How often do you need to buy 3 cakes for the office party? Well, certainly 3 cakes is the minimum for a good party, but here I mean 3 different choices of cakes for 3 different birthday celebrants. Yes, this is another Riddler Classic write up :)

*[Note: If you're on mobile, go landscape to see the equations properly.]*

# The puzzle

For what number of people do you have a greater than 50% chance that there is at least one *trio* who have the same birthday (not counting the year, of course). This is assuming that everyone's birthday is equally distributed throughout the year. (It's not.) And that February 29 doesn't exist. (It does.)

As they put it:

How many people do you need to have better-than-even odds that at least three of them have the same birthday? (Again, ignore leap years.)

Wissner-Gross, Z. https://fivethirtyeight.com/features/who-wants-to-be-a-riddler-millionaire/

# Where does this even come from?

There's a reaonsably well known "paradox" called the birthday paradox which notes that essentially, you only need 23 people in a room (with the same assumptions as above) to have a better than 50% chance of a pair of people having the same birthday. Why is this a paradox? It's not *really* a paradox; it's just a surprising but true result.

*That* calculation is actually pretty easy. For $k$ people, you just see how many partial permutations of 365 days of length $k$ there are out of $365^k$. This gives you the probability of *no* birthday collisions, so the probability of a collision is the complement: \[ P(\text{At least one collision}) = 1 - \frac{k!}{(365-k)!365^k} \ .\] With $k=23$, we have $P = 50.7%$. (At $k=22$, it's 47.6%.)

# Why is this harder?

For a single collision, the complement is simple: just invert no pairs. For a triple match, you have to complement no pairs, 1 pair, 2 pairs, … all possible pairs ($\text{floor}(k/2)$ pairs). Then, you're left with the probability of having at least one triple.

# Let's calculate it!

Thus, we need the probability of having exactly $\ell$ pairs of collisions. That means $n\choose\ell$ possible sets of birthdays over $n$ days. There are $k\choose2$ ways to choose the first pair of people, ${k-2}\choose2$ ways for the second, ${k-4}\choose2$ for the third, and so on. Now all that's left is the $k-2\ell$ people that are *not* in pairs. For that, we have our old friend, the partial permutation. This gives \begin{multline}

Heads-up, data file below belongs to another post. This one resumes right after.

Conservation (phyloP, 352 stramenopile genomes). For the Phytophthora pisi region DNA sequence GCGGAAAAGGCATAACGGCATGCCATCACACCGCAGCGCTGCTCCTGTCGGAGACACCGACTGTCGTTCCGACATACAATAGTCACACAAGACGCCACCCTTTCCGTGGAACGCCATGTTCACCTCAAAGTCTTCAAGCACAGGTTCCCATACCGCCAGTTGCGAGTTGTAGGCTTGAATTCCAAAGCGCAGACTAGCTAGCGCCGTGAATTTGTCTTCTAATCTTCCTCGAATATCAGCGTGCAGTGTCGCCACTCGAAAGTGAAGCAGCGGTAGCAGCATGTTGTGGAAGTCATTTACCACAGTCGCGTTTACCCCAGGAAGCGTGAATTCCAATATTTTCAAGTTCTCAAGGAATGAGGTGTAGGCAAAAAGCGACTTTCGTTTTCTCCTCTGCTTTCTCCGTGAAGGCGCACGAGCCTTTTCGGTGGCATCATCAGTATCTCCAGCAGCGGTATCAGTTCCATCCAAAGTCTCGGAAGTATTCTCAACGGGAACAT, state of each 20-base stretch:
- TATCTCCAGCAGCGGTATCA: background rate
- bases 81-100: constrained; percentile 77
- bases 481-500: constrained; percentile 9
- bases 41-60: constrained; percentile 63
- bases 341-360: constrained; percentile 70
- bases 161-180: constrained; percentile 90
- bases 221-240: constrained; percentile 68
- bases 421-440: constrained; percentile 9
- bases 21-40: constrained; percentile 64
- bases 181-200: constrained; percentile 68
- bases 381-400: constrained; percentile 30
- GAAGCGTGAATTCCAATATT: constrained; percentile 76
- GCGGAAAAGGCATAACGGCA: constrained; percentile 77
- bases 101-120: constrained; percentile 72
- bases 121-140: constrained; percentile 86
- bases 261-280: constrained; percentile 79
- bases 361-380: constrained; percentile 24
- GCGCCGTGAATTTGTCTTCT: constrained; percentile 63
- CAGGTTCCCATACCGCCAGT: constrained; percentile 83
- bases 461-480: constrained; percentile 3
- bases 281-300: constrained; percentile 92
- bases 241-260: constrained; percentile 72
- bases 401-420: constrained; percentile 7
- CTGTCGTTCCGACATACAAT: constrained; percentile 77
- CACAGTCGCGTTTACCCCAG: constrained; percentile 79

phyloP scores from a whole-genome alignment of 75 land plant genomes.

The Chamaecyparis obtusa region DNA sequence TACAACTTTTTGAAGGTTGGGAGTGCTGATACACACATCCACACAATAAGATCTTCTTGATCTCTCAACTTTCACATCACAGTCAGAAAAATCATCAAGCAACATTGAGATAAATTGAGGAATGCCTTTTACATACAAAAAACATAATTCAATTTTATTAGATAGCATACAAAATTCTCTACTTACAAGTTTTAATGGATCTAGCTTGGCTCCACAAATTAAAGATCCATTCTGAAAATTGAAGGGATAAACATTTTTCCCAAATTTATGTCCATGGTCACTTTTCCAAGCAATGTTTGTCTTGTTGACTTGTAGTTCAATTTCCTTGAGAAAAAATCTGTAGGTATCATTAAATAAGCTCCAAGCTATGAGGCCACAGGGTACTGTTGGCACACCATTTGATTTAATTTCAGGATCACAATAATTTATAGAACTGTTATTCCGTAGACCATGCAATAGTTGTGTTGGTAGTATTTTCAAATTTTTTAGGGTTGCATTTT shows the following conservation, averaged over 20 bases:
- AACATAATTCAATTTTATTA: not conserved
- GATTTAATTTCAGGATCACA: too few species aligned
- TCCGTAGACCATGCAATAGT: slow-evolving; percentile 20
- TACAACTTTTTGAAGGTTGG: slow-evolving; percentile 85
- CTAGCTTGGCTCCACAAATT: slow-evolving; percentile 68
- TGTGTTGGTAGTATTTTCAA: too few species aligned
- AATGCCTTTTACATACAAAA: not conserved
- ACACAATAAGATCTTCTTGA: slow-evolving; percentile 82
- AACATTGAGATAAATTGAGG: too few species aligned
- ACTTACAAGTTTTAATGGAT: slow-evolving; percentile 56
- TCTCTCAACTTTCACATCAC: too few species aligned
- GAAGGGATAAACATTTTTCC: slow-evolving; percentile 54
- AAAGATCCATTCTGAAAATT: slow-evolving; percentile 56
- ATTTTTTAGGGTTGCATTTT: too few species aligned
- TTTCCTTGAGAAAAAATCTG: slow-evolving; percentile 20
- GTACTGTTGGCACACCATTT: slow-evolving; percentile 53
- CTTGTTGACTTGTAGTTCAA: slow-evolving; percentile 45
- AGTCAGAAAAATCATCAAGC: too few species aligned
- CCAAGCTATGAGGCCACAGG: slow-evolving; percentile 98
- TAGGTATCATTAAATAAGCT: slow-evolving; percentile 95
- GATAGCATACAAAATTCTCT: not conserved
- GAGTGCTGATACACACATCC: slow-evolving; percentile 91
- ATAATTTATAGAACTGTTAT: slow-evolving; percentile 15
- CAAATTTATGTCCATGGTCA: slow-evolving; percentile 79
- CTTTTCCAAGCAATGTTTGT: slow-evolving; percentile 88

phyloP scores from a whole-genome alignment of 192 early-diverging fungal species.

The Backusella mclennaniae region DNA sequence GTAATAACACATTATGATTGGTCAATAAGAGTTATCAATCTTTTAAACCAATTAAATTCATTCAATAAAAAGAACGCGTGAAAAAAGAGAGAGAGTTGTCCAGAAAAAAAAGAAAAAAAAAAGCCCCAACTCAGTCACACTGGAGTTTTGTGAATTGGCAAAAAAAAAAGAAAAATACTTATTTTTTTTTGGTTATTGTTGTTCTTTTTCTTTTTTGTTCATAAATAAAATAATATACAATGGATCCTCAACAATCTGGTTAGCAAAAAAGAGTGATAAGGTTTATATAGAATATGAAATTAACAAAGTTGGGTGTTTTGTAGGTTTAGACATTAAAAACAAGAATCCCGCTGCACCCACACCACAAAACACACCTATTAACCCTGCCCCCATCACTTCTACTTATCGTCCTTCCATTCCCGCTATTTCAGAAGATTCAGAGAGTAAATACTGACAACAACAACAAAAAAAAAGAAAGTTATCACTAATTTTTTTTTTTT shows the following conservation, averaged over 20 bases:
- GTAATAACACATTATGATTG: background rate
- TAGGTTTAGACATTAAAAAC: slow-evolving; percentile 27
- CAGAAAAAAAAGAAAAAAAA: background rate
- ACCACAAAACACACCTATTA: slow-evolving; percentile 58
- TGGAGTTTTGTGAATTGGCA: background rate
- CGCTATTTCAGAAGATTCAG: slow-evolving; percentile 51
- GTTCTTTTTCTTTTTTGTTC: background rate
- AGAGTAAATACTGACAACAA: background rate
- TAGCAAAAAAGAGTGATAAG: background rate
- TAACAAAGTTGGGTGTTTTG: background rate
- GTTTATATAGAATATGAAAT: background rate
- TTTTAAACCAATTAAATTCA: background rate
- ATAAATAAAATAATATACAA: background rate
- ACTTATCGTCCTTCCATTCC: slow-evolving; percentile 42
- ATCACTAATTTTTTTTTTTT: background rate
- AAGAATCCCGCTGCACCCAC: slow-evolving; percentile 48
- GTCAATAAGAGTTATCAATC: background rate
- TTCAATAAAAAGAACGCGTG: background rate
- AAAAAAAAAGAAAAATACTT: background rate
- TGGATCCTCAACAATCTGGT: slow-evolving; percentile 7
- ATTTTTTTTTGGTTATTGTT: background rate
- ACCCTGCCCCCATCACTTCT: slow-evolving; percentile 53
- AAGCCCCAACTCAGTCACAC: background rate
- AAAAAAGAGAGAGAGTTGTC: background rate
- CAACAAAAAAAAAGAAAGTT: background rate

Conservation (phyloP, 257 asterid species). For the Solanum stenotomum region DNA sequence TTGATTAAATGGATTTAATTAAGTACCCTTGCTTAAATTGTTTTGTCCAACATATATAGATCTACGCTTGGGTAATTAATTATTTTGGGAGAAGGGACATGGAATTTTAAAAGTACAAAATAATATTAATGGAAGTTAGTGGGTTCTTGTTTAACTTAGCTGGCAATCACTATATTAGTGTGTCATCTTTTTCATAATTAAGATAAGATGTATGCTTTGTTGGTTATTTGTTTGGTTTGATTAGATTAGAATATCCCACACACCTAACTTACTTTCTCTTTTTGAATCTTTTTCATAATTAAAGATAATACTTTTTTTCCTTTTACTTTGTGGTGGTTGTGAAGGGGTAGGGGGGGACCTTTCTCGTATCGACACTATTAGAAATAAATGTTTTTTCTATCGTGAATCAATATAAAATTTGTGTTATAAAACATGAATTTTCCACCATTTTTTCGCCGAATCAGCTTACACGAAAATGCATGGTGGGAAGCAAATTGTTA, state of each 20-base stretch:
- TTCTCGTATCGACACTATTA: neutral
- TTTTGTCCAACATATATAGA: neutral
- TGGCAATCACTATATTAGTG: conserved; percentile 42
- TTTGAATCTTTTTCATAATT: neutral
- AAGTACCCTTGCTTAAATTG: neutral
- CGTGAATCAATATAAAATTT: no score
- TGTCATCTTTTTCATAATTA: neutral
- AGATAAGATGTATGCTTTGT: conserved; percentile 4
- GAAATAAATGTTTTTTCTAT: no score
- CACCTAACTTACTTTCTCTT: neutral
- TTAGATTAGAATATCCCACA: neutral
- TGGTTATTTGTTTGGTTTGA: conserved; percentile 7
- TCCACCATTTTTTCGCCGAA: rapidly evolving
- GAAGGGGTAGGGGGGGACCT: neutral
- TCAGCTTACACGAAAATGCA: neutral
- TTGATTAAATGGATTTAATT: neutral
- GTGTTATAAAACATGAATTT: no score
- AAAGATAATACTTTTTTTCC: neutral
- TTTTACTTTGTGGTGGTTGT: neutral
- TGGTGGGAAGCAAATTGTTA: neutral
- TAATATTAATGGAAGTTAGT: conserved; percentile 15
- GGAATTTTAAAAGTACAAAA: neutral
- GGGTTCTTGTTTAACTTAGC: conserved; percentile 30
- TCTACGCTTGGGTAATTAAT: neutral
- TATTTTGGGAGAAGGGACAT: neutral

{n\choose\ell} {k\choose2} {{k-2}\choose2} {{k-4}\choose2} \\

\times \cdots {{k-2(\ell-1)}\choose2} \frac{(n-\ell)!}{(n - \ell - (k-2\ell))!} \ .

\end{multline}

The binomial coefficients with $k$ can be greatly simplified:

\begin{align}

&{k\choose2} {{k-2}\choose2} {{k-4}\choose2} \cdots {{k-2(\ell-1)}\choose2} \\

=& \frac{k!}{2!(k-2)!} \frac{(k-2)!}{2!(k-4)!} \frac{(k-4)!}{2!(k-6)!} \\

&\times\cdots \frac{(k-2(\ell-2))!}{2!(k-2(\ell - 1))!} \frac{(k-2(\ell-1))!}{2!(k-2(\ell - 1) - 2)!} \\

=& \frac{k!}{2^\ell (k-2\ell)!}

\end{align}

Lastly we just need the $1/n^k$ factor for the probability. This all simplifies to just \begin{align}

\overline P &= {n\choose\ell} \frac{k!}{2^\ell(k-2\ell)!} \frac{(n-\ell)!}{(n - \ell - (k-2\ell))!} \frac1{n^k} \\

&= {n\choose\ell} \frac{k!}{2^\ell(k-2\ell)!} \frac{1}{(n - (k-2\ell))!} \frac1{n^k} \\

&= \frac{n!}{\ell!(n-\ell)!} \frac{k!}{2^\ell(k-2\ell)!} \frac{(n-\ell)!}{(n - (k - \ell))!} \frac1{n^k} \\

&= \frac{n!}{\ell!} \frac{k!}{2^\ell(k-2\ell)!} \frac{1}{(n - (k - \ell))!} \frac1{n^k}

\end{align}

This gives the probability of having at least one triple: \begin{multline} P(\text{At least 1 triple collision}) = \\ 1 - \sum\limits_{\ell=0}^{\text{floor}(k/2)} \frac{n!k!}{2^\ell n^k \ell! (n - (k-\ell))! (k - 2\ell)!} \ . \end{multline} With $n=365$, for $k=87$, we have 49.9%, and for $k=88$, we have 51.1%. So the tipping point for a single collision is 23, and for a triple, it's 88.

# Let's *compute* it!

The real way to do this for a larger scale problem would be to apply an approximation. Either approach it from the beginning with a Poisson distribution, since each individual rate will be quite small, or at least apply Stirling's approximation. But for this specific problem we don't have any appreciable memory constraints, so let's calculate it for real!

First, let's define the probability of having exactly $\ell$ pairs of collisions over $n$ days with $k$ people. I.e., a single term in the sum above.

```
lpairsfromk(n, k, l) = ((factorial(n) * factorial(k)) /
(2^l * n^k * factorial(l)
* factorial(n - (k - l))
* factorial(k - 2l)))
```

To use this function in `sum`

, specifically the `sum(f, itr)`

method, it'll be useful to define a method that unpacks a 3-tuple of arguments:

```
lpairsfromk(t::Tuple{R, S, T}) where {R, S, T} = lpairsfromk(t...)
```

This just takes a 3-tuple of any types, calls the unpacked arguments on the other `lpairsfromk`

method. Finally, we can write the probability of having at least 1 trio of $k$ people over $n$ days.

```
p(n, k) = 1 - sum(lpairsfromk,
(big(n), big(k), big(l))
for l in 0:round(Int, k/2, RoundDown))
@btime findfirst(p -> p > 0.5, [p(365, k) for k in 1:100])
# Output:
# 17.678 ms (154551 allocations: 7.26 MiB)
# 88
```

Using the `big`

function, we promote the integers to `BigInts`

, and it's still pretty fast! This is how we get 88.

**88** is the smallest group of people to have a greater than 50% chance of having 3 people with the same birthday.